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  • Lewis Rosendal posted an update 2 weeks, 3 days ago

    A current survey conducted by a leading provider of event safes asked UK based event managers what was their preferred tool for managing and planning their events. The commonest tool undoubtedly was event store with 67% in the votes. Coming second and third were spreadsheets and ‘other’ respectively.

    Spreadsheets certainly are a proven strategy for managing events – they can track budgets, monitor resources and can be an easy way of developing and managing lists. The advantage of spreadsheets as a possible event management tool may be the low priced linked to them. Nearly all event managers have accessibility to spreadsheets plus they are a widely accepted document format.

    However, you can find a lot of drawbacks if event managers decide on spreadsheets as his or her main event management tool. Common issues include:

    Poor efficiency: Using spreadsheets isn’t a very effective approach to managing all of the areas of an event. It is likely that event managers will probably be using a variety of spreadsheets, all with many tabs, holding so much data. Managing all this data within spreadsheets could be confusing with an outsider, and time consuming for many users.

    Lost data: Spreadsheets are merely as safe as the server/system they sit on. If they are kept on your personal computer hard drive, there is a risk that all the data will be lost however goes wrong with that laptop or computer. Spreadsheets will also be susceptible to freezing/stalling and unless the big event manager is acquainted with conserving consistently, you will find there’s high-risk that data and work will be lost.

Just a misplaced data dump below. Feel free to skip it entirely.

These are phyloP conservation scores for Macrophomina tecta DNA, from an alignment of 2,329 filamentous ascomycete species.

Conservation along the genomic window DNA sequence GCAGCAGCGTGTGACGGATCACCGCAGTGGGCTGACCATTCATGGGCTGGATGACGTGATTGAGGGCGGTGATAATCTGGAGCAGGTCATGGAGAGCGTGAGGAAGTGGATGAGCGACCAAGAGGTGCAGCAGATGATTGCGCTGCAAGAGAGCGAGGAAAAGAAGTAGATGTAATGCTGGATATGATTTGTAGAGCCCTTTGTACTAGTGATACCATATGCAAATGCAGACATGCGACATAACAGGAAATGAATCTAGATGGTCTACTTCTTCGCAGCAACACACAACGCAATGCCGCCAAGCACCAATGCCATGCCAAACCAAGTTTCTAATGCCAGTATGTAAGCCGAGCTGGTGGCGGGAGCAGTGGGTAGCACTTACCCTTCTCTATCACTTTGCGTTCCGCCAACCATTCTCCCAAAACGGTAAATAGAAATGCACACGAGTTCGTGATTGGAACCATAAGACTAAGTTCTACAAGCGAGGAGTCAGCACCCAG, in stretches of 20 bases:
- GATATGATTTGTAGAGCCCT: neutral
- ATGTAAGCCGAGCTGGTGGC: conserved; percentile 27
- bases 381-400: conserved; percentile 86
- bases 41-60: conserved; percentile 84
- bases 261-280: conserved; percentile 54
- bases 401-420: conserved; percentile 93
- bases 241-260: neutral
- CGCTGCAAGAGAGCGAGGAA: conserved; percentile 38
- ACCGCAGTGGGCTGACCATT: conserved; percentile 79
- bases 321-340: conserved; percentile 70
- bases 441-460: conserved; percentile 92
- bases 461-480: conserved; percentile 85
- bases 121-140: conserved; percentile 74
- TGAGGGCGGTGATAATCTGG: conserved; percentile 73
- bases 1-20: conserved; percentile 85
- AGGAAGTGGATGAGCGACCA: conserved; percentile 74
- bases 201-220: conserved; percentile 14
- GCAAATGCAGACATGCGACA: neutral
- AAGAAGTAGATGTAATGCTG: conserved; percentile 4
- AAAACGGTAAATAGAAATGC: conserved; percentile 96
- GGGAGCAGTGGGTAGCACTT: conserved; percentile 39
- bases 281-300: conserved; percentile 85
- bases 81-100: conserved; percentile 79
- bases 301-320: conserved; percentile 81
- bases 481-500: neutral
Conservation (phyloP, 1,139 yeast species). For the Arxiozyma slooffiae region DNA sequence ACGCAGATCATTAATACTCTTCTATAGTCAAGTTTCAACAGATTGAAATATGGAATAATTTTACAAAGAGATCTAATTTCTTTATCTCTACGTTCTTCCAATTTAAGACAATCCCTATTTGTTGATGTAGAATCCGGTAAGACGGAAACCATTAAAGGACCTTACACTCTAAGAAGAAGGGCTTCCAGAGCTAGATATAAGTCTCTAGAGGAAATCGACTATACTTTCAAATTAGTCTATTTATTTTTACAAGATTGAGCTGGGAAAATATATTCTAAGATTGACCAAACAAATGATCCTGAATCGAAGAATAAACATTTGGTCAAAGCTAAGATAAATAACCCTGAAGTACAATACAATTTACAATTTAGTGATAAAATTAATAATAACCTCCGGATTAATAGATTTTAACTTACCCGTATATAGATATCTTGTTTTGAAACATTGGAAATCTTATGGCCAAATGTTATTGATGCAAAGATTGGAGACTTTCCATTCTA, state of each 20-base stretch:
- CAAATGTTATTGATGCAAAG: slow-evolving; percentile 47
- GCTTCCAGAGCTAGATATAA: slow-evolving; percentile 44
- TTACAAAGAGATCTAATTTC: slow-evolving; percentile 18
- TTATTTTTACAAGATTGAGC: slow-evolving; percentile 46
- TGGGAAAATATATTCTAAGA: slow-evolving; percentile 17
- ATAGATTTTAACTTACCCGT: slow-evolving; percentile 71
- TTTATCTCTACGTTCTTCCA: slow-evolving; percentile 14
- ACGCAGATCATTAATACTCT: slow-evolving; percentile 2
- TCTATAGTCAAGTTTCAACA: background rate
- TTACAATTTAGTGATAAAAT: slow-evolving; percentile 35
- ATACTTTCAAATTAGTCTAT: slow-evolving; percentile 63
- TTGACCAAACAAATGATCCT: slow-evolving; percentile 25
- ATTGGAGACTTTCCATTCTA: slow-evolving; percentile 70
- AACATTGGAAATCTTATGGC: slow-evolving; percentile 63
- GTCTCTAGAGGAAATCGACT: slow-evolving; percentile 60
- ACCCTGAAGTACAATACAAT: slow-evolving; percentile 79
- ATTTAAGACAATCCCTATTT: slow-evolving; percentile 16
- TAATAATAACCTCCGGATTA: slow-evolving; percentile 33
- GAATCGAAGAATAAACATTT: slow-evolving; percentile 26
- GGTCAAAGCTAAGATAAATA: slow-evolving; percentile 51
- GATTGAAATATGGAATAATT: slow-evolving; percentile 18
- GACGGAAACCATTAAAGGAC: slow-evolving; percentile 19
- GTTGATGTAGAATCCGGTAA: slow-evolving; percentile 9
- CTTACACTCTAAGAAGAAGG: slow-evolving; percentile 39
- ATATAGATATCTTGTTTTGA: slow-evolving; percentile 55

Trouble keeping data up-to-date: Many events have multiple event managers, all using the same spreadsheets to organise and plan various areas. Problems arise when managers update spreadsheets without informing the opposite event mangers that this spreadsheet has changed. If event managers require a copy in the master spreadsheet and focus on that, the actual soon becomes out of date. There are also issues when several event manger must connect to the spreadsheet as well. Merely one editable copy could be opened, causing the others to be ‘read only’ – removing the ability to make updates.

    Hard to create reports to determine success: A key part of event management could be the capability to analyse event success. It is essential to achieve the capability to understand what makes a particular event successful and what must be measured so that you can analyse event performance. Using spreadsheets makes video trial. Although creating graphs and charts could be easy on spreadsheets, the amalgamation and sorting with the data is an extremely complicated and time consuming task. It is quite often necessity that after using spreadsheets, the game of measuring event performance is forgotten or dismissed.

    Not enough management information: Much like the difficulty in creating reports to analyse performance, gleam lack of management information overall. For companies organising many events per year you need to have the ability to have a very clear picture of such events as a whole; understanding delegate numbers, budgets and other KPI’s across all events can help shape event strategy down the road.

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